“Featuring alum or alum related vendors is the best! It brings a sense of pride to the event knowing that Chaminade is investing and supporting alum businesses. I saw alum, current students, and employees coming to buy our product. The positive vibes were just on a whole other level of awesome,” Pao said. “Good music, ono food, and the use of Chaminade Dollars brought another sense of school spirit to the event.”
Jeannie Pinpin Lum, BA ’05, MBA ’07 crafted a social meet-up game, Mingle Bingo, which gave participants the opportunity to meet each other and for students to connect with alumni and build their Chaminade networks. Lolita Lum Hoy ‘61 gave it two thumbs up. “The Bingo game was fun. It gave me an opportunity to meet many new people. I was able to meet people from Pittsburgh, Texas, Guam, Georgia, Oakland, and Mililani,” she said.
During a more structured part of the evening, Aunty Susan Frank Kama, BS ’61 in her melodic voice started a Lei Aloha ‘oli that cued alums to form a line as Chaminade president Bro. Bernard Ploeger, SM was escorted to the lawn. The chant continued as alums showered Bro. Ploeger with lei, warm hugs, and bid him a fond farewell as he concludes his 23 years of service at Chaminade University.
Pinpin danced to “I’ll Remember You,” the classic song by Kui Lee. She offered the heartfelt emotional hula as a gift to Bro. Ploeger on behalf of the alumni.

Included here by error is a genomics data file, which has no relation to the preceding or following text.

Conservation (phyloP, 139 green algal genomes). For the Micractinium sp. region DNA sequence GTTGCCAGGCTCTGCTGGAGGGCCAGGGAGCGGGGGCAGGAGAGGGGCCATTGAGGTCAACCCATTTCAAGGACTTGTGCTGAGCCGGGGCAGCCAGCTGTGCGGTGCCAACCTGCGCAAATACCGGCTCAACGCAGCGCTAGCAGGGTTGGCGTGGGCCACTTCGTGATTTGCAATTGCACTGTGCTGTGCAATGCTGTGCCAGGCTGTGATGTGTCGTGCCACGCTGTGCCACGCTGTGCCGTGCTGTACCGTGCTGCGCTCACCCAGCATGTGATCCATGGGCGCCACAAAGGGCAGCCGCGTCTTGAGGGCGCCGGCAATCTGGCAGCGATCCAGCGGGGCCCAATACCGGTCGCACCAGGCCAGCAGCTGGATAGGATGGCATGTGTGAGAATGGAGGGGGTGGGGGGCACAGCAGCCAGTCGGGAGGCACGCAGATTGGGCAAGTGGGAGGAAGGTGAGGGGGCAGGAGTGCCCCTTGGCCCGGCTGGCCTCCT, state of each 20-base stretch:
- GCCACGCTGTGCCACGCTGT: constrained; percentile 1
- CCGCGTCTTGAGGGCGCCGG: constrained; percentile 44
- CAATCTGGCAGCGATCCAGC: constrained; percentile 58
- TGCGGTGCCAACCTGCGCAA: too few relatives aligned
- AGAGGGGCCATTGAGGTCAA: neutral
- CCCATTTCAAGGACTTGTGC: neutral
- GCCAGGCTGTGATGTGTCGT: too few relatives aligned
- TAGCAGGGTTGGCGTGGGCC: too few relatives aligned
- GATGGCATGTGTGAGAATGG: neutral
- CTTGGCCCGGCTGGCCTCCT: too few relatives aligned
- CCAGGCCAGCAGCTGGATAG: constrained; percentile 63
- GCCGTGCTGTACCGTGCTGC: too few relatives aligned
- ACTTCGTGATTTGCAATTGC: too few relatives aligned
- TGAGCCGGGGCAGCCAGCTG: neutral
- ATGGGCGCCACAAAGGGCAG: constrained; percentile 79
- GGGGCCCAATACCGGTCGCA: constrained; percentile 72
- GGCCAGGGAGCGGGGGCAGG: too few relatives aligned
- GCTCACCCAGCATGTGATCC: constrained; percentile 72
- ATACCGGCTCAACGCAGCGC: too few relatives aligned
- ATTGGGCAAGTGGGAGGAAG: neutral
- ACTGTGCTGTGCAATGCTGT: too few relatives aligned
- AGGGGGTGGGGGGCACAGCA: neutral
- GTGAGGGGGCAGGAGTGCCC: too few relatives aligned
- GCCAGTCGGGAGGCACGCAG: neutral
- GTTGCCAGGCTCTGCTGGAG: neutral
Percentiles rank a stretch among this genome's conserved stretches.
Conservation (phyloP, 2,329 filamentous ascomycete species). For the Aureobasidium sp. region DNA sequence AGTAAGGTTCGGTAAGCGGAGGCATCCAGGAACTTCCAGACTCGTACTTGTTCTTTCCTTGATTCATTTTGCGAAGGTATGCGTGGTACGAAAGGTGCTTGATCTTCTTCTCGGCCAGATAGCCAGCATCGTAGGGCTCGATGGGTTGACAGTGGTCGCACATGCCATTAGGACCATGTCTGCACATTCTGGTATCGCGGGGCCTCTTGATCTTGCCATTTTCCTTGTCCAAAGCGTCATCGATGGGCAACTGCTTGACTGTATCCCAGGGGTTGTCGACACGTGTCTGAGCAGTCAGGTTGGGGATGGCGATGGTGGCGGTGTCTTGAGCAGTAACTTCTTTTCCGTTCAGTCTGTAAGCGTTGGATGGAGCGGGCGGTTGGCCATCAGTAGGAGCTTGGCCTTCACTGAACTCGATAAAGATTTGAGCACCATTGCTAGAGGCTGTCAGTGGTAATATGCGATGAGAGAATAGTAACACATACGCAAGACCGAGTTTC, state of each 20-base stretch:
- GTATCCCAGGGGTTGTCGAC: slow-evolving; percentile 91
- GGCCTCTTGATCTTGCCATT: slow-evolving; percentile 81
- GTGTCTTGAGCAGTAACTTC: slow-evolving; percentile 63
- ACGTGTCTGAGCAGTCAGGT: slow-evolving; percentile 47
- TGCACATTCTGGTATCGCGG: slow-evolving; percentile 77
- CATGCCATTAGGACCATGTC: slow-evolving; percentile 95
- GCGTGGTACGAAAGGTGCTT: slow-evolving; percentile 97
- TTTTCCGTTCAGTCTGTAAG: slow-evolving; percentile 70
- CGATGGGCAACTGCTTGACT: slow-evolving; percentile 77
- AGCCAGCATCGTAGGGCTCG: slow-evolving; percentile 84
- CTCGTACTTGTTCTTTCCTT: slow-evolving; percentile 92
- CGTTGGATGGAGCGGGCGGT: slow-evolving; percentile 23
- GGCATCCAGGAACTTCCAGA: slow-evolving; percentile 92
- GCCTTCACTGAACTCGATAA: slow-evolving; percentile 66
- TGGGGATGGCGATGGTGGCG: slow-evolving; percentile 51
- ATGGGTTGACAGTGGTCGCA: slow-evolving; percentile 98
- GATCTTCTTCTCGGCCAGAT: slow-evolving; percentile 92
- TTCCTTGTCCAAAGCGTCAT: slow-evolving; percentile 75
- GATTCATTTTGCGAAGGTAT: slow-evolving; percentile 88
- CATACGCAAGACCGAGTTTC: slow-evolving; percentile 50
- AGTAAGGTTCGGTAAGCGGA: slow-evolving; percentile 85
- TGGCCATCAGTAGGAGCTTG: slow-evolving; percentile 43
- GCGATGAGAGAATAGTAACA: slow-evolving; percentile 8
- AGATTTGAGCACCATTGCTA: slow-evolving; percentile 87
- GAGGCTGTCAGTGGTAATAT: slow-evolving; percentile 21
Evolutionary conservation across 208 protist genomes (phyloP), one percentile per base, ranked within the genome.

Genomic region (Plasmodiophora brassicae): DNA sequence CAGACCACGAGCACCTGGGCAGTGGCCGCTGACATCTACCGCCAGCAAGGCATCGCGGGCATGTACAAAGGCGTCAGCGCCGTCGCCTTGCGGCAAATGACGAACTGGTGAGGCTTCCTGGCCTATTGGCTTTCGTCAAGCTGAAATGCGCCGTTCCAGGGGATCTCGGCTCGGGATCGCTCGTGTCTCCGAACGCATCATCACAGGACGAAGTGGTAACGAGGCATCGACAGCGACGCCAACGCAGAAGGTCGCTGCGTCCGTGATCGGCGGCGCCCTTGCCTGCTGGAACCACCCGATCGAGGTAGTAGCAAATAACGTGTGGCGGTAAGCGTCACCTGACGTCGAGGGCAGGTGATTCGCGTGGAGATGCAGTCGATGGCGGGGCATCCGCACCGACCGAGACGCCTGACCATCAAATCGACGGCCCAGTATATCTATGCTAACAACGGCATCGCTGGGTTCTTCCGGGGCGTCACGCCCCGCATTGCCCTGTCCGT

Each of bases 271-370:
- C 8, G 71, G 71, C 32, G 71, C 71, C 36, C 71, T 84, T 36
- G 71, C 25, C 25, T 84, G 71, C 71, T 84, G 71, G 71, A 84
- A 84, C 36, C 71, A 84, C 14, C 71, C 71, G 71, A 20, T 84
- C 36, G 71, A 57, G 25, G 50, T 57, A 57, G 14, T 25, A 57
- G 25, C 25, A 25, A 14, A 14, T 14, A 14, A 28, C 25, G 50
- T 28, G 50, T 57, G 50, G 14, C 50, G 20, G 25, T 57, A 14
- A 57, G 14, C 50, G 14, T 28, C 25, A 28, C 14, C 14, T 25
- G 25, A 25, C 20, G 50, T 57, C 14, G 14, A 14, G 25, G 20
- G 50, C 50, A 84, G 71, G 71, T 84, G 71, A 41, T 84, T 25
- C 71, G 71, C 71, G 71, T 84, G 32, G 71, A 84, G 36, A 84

The program also highlighted those classes ending in two and seven, pioneer classes from 1959 – 1966, and the class of 1967 celebrating its 50th Reunion. Those, who had traveled from out of state to attend, were also recognized. There were lots of prizes to give away, thanks to generous alumni, as well as lots of nostalgia and the tears that go with it.
Then Micah G hit the stage and got the students, alumni, faculty, staff, and Marianists to get out of their seats and dance. The lawn in front of the library turned into a huge dance floor.
Night settled, and lights dimmed. On Sunday morning, the warmth of the embers could still be felt at Mystical Rose Oratory for the Alumni Mass. The alumni received a special blessing. Later they hugged each other and said their ahui hou (until we meet again).
“There’s a lot of behind the scenes work that goes into a reunion celebration, and it is gratifying to see so many come out and enjoy the festivities,” remarked Be-Jay Kodama, ’86, MBA ’16, Chaminade’s director of Alumni Relations. “This year’s reunion committee took a rather bold move to carefully craft a reunion that would create moments of renewed connection to our Chaminade community, and create opportunities to enrich the lives of students who are alumni tomorrow through collaborative efforts of the Office of Alumni Relations and the Residence Hall Association. What an evening to witness the spirit of the Chaminade community through this experience. I can’t wait to build upon this for next year.”